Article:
Randall practices his speech in front of an uninspired Beth. She’s confused about why her husband is so passionate about proving himself worthy on career day. The answer, Randall says, is genetics. He has an entire artistic side that was never explored in his youth. Instead, he was always a math geek. This must be why he’s secretly wanted to play the saxophone. Beth smiles as if to say, “Bless his heart.”

That smile slowly morphs into “do not make eye contact” when Randall takes the stage at career day the next afternoon. He sits behind a piano and bangs out a horrific original piece about corn crops and weather investments. He never had a chance following Kendall’s mom, the firefighter.

Randall puts on a suit the next morning and addresses his family at breakfast. “My dad put on a tie every day because he had to,” he announces. “I put one on because I want to. It’s important you know that.” Also, he’s going to start piano lessons and hopes everyone can support him during the spring recital.

Annie: “What was that about?”

Beth: “That was a midlife crisis, baby, but just a little one. Eat your waffle.”

While Randall jumps back into the world of weather commodities, Kate conquers a new job as a socialite’s right-hand woman. Using her organizational skills and personal insight into the Hollywood lifestyle, Kate excels. She even agrees to drive the lady’s daughter around. Gemma, a typical millennial tween, enters the kitchen, gloating in the fact her mom chose “the fat one.”

Gemma treats Kate like an intern, demanding she chauffeur her around town. She’s completely disrespectful and laughs that Kate actually thinks her thin, beautiful mother hired her for any reason other than to teach Gemma how to live in a big-girl world. Kate slams on the brakes and kicks her employer’s kid out of the car. But before she drives away, she gifts Gemma with some helpful advice: “Fat girl to fat girl, you can burn 417 calories an hour walking.”

Kate is not fired, nor does she quit after finding out she got the job in part because she’s overweight. Kate finds Gemma and casually says she knows exactly what Gemma is going through. It’s hard to have a mom who is skinny and gorgeous. Kate admits she and Rebecca barely talk, because it’s impossible to not compare herself with her perfect mother. (So this is why we never see them together!) But moms aren’t perfect. And neither are daughters.



You know who else isn’t perfect? Kevin. He can’t seem to grasp the pinnacle of grief his character experiences after losing his wife. Olivia decides to help him by inviting him to a party. And by party, I mean a memorial service for a stranger named Frank. Olivia stuffs her face with bereavement cheese while Kevin freaks out about crashing a funeral. When Frank’s wife, Grace, asks how they knew her husband, Olivia delivers a lie with an exorbitant amount of details. All Kevin can do is look dumbfounded.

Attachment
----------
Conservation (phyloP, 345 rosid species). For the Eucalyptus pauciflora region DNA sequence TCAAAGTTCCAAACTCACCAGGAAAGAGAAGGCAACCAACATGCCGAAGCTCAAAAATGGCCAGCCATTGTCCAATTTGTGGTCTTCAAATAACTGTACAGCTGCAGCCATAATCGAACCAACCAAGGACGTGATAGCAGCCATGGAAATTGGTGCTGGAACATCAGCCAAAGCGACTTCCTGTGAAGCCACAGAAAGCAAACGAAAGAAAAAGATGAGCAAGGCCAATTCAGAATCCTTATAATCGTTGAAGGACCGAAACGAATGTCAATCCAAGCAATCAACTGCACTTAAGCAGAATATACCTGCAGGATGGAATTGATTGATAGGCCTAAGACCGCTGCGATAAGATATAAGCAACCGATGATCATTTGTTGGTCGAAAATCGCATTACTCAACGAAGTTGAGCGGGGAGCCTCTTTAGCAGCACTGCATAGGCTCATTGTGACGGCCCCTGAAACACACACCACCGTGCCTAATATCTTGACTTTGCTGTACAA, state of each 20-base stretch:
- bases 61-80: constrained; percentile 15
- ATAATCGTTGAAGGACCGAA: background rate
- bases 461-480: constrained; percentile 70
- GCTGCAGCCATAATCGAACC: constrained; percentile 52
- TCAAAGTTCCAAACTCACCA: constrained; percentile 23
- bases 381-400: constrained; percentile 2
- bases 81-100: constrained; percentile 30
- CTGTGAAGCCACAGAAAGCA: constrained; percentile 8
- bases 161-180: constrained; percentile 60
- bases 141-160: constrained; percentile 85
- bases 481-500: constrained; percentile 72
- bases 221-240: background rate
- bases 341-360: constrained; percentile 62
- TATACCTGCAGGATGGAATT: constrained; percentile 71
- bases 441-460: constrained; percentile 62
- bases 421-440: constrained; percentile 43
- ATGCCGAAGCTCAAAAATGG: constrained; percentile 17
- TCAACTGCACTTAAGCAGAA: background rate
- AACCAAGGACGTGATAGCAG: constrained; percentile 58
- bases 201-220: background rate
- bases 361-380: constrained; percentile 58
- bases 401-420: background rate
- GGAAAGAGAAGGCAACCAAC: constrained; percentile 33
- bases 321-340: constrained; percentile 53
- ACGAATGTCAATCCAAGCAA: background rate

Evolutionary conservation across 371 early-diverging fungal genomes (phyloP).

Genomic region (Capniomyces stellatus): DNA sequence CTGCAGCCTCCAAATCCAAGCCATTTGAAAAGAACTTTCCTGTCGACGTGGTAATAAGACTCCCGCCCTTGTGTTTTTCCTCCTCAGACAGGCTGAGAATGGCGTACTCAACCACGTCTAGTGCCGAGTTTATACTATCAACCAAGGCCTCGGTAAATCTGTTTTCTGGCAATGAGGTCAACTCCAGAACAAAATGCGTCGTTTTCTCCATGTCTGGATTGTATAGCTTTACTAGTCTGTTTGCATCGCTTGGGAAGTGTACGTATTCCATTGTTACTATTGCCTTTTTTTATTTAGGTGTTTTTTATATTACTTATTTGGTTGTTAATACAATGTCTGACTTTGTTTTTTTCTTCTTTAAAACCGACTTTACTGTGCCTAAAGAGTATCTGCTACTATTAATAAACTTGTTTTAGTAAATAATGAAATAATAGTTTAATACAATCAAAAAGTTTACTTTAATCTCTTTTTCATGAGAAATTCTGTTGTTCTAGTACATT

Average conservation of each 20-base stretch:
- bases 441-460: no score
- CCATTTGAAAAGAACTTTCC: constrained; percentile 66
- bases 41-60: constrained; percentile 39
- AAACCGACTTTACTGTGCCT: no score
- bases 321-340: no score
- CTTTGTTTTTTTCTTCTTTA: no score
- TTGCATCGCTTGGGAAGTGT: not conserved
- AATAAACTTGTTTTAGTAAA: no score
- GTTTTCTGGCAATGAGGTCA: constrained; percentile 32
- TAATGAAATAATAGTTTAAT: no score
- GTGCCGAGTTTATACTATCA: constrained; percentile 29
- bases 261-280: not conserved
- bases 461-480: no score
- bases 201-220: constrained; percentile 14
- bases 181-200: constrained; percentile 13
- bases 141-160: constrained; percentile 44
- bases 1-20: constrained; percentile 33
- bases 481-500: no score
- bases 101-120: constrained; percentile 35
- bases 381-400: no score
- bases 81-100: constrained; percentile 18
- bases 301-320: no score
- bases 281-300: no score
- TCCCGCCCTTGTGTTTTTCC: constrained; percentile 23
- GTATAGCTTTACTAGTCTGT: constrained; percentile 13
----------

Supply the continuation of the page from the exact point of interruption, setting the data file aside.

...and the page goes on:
Later, Kevin stumbles into the kitchen and finds Grace struggling with what to do with Frank’s favorite food — pickles. Kevin agrees to take them off her hands. She laughs, offering her new friend sport coats and holiday ties. Her 15-year-old son, Jeremy, doesn’t want anything to do with them.

An odd look flashes across Kevin’s face, and I was sure he was about to admit his own father died when he was 15, too. Instead, Kevin begins babbling about model planes and how he used to build them with his dad during their alone time. When he died, Kevin threw them all away. Grace asks Kevin how old he was when his father passed. It was a long time ago.

Kevin pulls out a necklace from under his shirt. It’s the only thing he has left. He used to not want to wear it, but now he can’t take it off. Suddenly, Kevin is crying into the pickles as Grace comforts him, snot and all.

He finds sanctuary in a bedroom. When Olivia barges through the door, asking where he’s been, Kevin is quick to point out he’s been with the widower. This isn’t a play. This isn’t make-believe. This is a real woman who just lost a person she loves. Olivia watches as Kevin’s walls break down. His dad died, and he hated him for it.

Olivia encourages him to use the pain. It’s a part of him. She can feel it. Then she feels his tongue in her mouth as they fall onto Frank’s (or is it Jeremy’s?) bed. This is the definition of inappropriate.

The next day, Kevin forgives Olivia for taking him to Frank’s funeral. The trick worked and he’s ready to tackle his character. Olivia warns him there was another lesson during their field trip. Just like the script in which she plays Kevin’s wife, who happens to be dead, they will never have sex again. Now that’s what I call method acting.

Episode grade: B+